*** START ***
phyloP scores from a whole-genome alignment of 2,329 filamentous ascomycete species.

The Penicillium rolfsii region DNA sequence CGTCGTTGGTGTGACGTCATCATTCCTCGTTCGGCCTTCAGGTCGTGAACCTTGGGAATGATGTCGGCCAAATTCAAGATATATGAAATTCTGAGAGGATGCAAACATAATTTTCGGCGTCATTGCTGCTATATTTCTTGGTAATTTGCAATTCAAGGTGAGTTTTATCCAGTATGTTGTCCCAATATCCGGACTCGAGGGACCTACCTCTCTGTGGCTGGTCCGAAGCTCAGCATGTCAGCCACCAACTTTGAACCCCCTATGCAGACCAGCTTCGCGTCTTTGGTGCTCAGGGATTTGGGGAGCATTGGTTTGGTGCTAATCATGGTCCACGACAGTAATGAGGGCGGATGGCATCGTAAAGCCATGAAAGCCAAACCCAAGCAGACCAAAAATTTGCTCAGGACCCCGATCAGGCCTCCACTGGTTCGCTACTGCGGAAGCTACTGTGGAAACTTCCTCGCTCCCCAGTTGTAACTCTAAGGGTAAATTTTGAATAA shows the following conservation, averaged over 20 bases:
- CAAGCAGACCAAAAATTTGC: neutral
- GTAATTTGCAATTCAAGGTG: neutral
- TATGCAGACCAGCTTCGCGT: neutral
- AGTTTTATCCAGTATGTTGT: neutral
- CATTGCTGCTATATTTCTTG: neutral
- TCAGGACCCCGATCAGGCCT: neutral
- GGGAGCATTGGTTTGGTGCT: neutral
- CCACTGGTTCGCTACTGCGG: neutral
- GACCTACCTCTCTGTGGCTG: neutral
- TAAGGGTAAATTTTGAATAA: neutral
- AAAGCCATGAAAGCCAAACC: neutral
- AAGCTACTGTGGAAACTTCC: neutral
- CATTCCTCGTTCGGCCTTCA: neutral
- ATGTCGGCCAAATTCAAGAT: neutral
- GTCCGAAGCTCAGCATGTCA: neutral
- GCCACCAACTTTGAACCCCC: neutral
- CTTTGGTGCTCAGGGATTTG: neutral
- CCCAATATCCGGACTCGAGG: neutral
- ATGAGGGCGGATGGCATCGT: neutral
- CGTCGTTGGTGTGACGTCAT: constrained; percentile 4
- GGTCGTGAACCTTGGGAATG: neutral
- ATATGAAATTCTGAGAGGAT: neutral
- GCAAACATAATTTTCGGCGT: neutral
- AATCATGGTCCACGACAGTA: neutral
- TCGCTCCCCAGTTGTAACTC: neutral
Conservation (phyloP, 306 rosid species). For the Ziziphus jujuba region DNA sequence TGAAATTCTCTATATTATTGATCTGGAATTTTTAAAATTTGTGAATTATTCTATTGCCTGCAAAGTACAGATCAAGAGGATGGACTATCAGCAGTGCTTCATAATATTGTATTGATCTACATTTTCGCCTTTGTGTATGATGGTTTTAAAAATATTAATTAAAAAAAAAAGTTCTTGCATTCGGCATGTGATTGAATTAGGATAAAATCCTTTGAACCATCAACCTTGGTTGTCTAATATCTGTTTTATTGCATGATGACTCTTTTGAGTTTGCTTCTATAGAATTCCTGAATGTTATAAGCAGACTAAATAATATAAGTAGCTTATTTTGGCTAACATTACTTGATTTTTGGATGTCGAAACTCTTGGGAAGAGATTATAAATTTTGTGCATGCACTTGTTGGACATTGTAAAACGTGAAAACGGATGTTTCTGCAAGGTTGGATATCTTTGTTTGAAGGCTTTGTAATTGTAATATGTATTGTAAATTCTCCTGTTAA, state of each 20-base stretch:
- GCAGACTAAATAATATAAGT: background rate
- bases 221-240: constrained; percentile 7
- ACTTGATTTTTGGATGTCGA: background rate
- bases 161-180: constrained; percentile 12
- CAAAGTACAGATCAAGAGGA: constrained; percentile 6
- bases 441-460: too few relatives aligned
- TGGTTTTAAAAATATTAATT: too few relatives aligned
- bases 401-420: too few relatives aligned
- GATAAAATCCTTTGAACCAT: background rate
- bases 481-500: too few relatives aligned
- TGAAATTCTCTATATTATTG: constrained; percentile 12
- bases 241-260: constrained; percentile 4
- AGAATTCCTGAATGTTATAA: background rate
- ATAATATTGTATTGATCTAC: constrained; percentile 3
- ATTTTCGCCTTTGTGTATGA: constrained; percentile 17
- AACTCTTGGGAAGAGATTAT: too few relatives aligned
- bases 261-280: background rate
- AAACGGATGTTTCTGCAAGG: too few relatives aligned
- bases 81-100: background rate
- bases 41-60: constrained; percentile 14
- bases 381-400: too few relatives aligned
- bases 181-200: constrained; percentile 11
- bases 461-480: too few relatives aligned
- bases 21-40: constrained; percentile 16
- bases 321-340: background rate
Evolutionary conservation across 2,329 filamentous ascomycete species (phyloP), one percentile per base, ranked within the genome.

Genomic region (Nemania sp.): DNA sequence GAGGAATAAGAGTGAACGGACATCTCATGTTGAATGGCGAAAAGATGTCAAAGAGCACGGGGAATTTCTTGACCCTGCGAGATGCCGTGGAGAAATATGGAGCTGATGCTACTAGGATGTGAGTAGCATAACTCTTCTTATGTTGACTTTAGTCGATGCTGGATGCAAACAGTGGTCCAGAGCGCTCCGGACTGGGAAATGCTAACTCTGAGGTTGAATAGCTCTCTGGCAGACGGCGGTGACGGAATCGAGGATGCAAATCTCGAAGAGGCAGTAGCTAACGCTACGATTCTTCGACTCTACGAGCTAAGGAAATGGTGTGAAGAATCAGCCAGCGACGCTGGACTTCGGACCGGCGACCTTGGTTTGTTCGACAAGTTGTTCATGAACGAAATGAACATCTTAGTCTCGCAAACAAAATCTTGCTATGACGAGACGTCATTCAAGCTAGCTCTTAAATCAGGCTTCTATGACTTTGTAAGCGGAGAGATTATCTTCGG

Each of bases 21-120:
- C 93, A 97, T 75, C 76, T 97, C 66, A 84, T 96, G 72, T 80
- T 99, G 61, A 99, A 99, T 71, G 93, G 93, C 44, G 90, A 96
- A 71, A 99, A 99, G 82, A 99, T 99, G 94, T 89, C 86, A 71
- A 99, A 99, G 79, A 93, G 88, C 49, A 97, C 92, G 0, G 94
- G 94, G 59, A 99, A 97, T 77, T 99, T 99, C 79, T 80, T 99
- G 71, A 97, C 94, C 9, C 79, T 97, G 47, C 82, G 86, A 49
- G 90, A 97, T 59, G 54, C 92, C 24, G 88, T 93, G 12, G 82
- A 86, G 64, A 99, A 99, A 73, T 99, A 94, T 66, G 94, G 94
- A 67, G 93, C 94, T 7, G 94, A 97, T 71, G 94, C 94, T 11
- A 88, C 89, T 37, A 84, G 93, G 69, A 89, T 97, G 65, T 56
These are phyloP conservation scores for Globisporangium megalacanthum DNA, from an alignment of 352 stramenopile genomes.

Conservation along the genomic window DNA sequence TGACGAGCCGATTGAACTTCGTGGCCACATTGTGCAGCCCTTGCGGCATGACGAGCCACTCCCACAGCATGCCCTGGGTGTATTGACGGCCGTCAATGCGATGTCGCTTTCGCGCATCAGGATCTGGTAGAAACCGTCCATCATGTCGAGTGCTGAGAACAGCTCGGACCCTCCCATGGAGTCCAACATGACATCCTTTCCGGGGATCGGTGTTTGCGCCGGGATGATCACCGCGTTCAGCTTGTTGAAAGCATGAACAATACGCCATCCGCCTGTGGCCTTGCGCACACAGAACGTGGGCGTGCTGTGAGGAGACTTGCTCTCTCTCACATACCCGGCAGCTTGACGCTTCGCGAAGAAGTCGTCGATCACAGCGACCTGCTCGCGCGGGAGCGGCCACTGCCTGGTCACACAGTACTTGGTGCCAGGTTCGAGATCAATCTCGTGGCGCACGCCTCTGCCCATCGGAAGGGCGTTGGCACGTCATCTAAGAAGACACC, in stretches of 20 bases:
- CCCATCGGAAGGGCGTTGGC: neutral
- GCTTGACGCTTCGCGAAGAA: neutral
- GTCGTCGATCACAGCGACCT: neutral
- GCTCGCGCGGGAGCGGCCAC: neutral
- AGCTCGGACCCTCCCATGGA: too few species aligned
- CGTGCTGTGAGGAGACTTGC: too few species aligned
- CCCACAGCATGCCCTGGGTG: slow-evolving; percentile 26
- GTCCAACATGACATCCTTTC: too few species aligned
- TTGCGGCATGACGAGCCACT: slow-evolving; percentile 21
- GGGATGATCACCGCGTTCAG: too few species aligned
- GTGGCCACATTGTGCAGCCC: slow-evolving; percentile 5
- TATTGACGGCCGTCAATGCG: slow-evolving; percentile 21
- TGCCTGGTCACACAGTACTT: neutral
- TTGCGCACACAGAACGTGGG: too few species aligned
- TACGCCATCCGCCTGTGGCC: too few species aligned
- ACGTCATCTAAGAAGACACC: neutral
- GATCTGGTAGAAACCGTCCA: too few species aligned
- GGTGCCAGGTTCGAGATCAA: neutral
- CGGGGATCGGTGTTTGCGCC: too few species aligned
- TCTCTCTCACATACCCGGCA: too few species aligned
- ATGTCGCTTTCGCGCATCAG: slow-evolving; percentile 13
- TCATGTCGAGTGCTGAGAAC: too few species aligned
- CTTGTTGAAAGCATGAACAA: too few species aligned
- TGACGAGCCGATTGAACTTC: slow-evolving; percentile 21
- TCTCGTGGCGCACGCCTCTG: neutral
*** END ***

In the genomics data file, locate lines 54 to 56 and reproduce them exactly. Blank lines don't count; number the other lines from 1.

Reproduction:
Evolutionary conservation across 2,329 filamentous ascomycete species (phyloP), one percentile per base, ranked within the genome.

Genomic region (Nemania sp.): DNA sequence GAGGAATAAGAGTGAACGGACATCTCATGTTGAATGGCGAAAAGATGTCAAAGAGCACGGGGAATTTCTTGACCCTGCGAGATGCCGTGGAGAAATATGGAGCTGATGCTACTAGGATGTGAGTAGCATAACTCTTCTTATGTTGACTTTAGTCGATGCTGGATGCAAACAGTGGTCCAGAGCGCTCCGGACTGGGAAATGCTAACTCTGAGGTTGAATAGCTCTCTGGCAGACGGCGGTGACGGAATCGAGGATGCAAATCTCGAAGAGGCAGTAGCTAACGCTACGATTCTTCGACTCTACGAGCTAAGGAAATGGTGTGAAGAATCAGCCAGCGACGCTGGACTTCGGACCGGCGACCTTGGTTTGTTCGACAAGTTGTTCATGAACGAAATGAACATCTTAGTCTCGCAAACAAAATCTTGCTATGACGAGACGTCATTCAAGCTAGCTCTTAAATCAGGCTTCTATGACTTTGTAAGCGGAGAGATTATCTTCGG

Each of bases 21-120: